Q&A and Reading with Saundra Shohen
On Tuesday, April 14th at 6pm, Louisa Burns-Bisogno and Saundra Shohen launch their new page turner, The Night John Lennon Died . . . so did John Doe at Book Culture on Columbus. Based on true events, The Night John Lennon Died...so did John Doe is the ER Administrator's baptism by fire when John Lennon’s bloodied body is carried into Roosevelt Hospital's ER over the shoulder of a policeman. Moments later, in the next room there is the suspicious death of an elderly John Doe. As the old man’s frail body is placed next to Lennon’s in the morgue van, Annie believes her involvement in these two senseless deaths is over. It is just beginning…
We are so excited for the book's official launch event and hope you enjoy the following Q&A with co-author Saundra Shohen!
How did you come to write The Night John Lennon Died… so did John Doe?
Since I was the administrator of the ER at Roosevelt Hospital on December 8th, 1980 and was part of the ER team on call when John Lennon was brought in, the events of that night are as clear to me today as they were 35 years ago. The last chapter ('The Death of John Lennon') in my book, EMERGENCY! (Published by St. Martin’s Press) is the ‘jumping off’ point for The Night John Lennon Died… so did John Doe.
When I told my friend and co-author Louisa about a man who was in the trauma room next to John’s, had no I.D. and died within minutes of Lennon being pronounced, she was intrigued. We decided to write our book based on that unidentified patient, what his story would be and interweave it with the tragic murder of John Lennon.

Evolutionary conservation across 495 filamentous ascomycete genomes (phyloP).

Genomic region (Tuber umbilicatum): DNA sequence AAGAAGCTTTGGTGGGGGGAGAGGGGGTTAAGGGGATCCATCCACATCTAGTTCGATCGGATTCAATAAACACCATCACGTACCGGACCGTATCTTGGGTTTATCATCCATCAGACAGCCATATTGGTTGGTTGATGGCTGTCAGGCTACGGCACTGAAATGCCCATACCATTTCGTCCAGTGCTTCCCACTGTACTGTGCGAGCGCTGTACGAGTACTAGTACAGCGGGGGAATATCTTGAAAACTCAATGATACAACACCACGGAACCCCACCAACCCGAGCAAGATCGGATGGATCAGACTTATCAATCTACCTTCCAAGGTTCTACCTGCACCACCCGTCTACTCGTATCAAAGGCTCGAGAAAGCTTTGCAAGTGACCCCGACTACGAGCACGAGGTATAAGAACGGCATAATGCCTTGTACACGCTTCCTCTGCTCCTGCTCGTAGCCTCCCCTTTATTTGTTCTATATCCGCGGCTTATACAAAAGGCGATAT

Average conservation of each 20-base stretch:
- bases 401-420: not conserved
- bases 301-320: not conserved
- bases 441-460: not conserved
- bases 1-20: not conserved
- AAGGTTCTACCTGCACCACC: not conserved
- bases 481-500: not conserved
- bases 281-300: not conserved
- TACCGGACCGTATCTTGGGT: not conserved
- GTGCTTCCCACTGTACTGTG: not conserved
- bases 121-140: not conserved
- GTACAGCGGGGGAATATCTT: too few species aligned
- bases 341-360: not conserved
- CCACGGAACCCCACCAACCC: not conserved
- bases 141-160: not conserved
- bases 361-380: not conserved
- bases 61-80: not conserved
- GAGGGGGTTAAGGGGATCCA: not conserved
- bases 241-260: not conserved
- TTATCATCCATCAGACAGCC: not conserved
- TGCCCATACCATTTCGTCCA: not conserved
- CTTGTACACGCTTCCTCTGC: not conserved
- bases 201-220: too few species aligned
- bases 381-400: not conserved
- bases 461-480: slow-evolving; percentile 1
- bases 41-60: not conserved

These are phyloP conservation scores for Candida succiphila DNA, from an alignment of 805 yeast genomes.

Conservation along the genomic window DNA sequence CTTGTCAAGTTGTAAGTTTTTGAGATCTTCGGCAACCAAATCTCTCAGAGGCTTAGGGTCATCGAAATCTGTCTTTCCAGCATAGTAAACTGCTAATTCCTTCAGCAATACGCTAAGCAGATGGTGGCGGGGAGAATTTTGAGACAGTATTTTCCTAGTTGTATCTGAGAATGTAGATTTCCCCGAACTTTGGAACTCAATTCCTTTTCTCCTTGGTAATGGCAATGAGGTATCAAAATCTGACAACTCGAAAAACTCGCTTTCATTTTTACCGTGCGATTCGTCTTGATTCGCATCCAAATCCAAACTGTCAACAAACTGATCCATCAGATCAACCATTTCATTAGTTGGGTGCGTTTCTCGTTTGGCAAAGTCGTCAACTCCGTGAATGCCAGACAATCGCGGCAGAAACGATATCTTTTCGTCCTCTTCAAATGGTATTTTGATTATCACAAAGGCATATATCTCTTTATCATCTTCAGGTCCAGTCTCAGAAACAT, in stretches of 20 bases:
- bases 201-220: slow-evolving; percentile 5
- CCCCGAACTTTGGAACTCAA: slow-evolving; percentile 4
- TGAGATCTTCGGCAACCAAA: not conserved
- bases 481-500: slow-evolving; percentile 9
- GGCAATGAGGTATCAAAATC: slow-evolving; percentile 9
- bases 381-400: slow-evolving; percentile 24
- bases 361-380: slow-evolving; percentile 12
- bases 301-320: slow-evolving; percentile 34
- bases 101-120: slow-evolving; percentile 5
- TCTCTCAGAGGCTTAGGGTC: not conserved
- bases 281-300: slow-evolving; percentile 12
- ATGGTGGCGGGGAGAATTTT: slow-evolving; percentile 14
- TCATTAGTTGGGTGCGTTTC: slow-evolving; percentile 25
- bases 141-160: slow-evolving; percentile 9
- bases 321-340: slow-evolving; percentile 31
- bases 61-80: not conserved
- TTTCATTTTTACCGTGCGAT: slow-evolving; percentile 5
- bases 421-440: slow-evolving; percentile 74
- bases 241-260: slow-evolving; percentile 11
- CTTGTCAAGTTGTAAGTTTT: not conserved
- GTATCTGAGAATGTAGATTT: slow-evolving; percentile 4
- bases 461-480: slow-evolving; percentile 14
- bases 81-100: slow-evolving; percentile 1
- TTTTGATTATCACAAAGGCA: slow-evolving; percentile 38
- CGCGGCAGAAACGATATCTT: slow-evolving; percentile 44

What is your favorite book of all time and why?
The Good Earth was published three years before I was born. It was by far my favorite book of all time. Set in various locales in China, I could almost smell the scent of the earth which sustained the characters—this as a result of author Pearl S. Buck’s extraordinary story telling.
The Good Wife, Dallas, and Downtown Abby cannot compare with Buck’s dramatic challenges which her fully-developed characters experience. Issues of alcoholism, adultery, and murder are woven into the universal societal behaviors in 1920’s China. Through flood and famine, the generations survive and even flourish.
I was one year old when Pearl S. Buck won the Pulitzer Prize for this timeless novel. It remains, for me, a thrilling reading adventure.
What are you working on now?
I am currently editing a three-generational autobiography of a family, which reaches back to the 1700’s, leading up to the 21st century and famous paintings presently mounted at the Metropolitan Museum of Art in New York City.
I have written a short story about my fifty-year friendship with the boy who was my first kiss when we were teenagers. Each of our lives has taken many twists and turns. Through it all we have remained close friends --buddies. We hold each other’s history in a unique way -- a lifetime of memories.
Don’t know yet where it may be placed.
The Jelly Bean Family is a book for young children based on a multi-racial, multi-ethnic blended family. A planned move from their familiar friends and surroundings generates worry and concern for each of the kids in unique ways.
I wrote this story for my five grandchildren in 1998. All of my wonderful grandkids are grown now and some have children of their own. This story remains unpublished.
Recent blog posts
- Sara's Review of The House of Impossible Beauties
- Anti-Beach Reads
- Sara's Review of With the Fire on High
- Summer Reading 2019: Book Culture Long Island City
- Summer Reading 2019: Book Culture on Broadway
- Summer Reading 2019: Book Culture on Columbus
- Summer Reading 2019: Book Culture 112
- Q&A with Abbigail N. Rosewood, author of If I Had Two Lives
- Author Q & A with James Lasdun
- Q & A with Christie Grotheim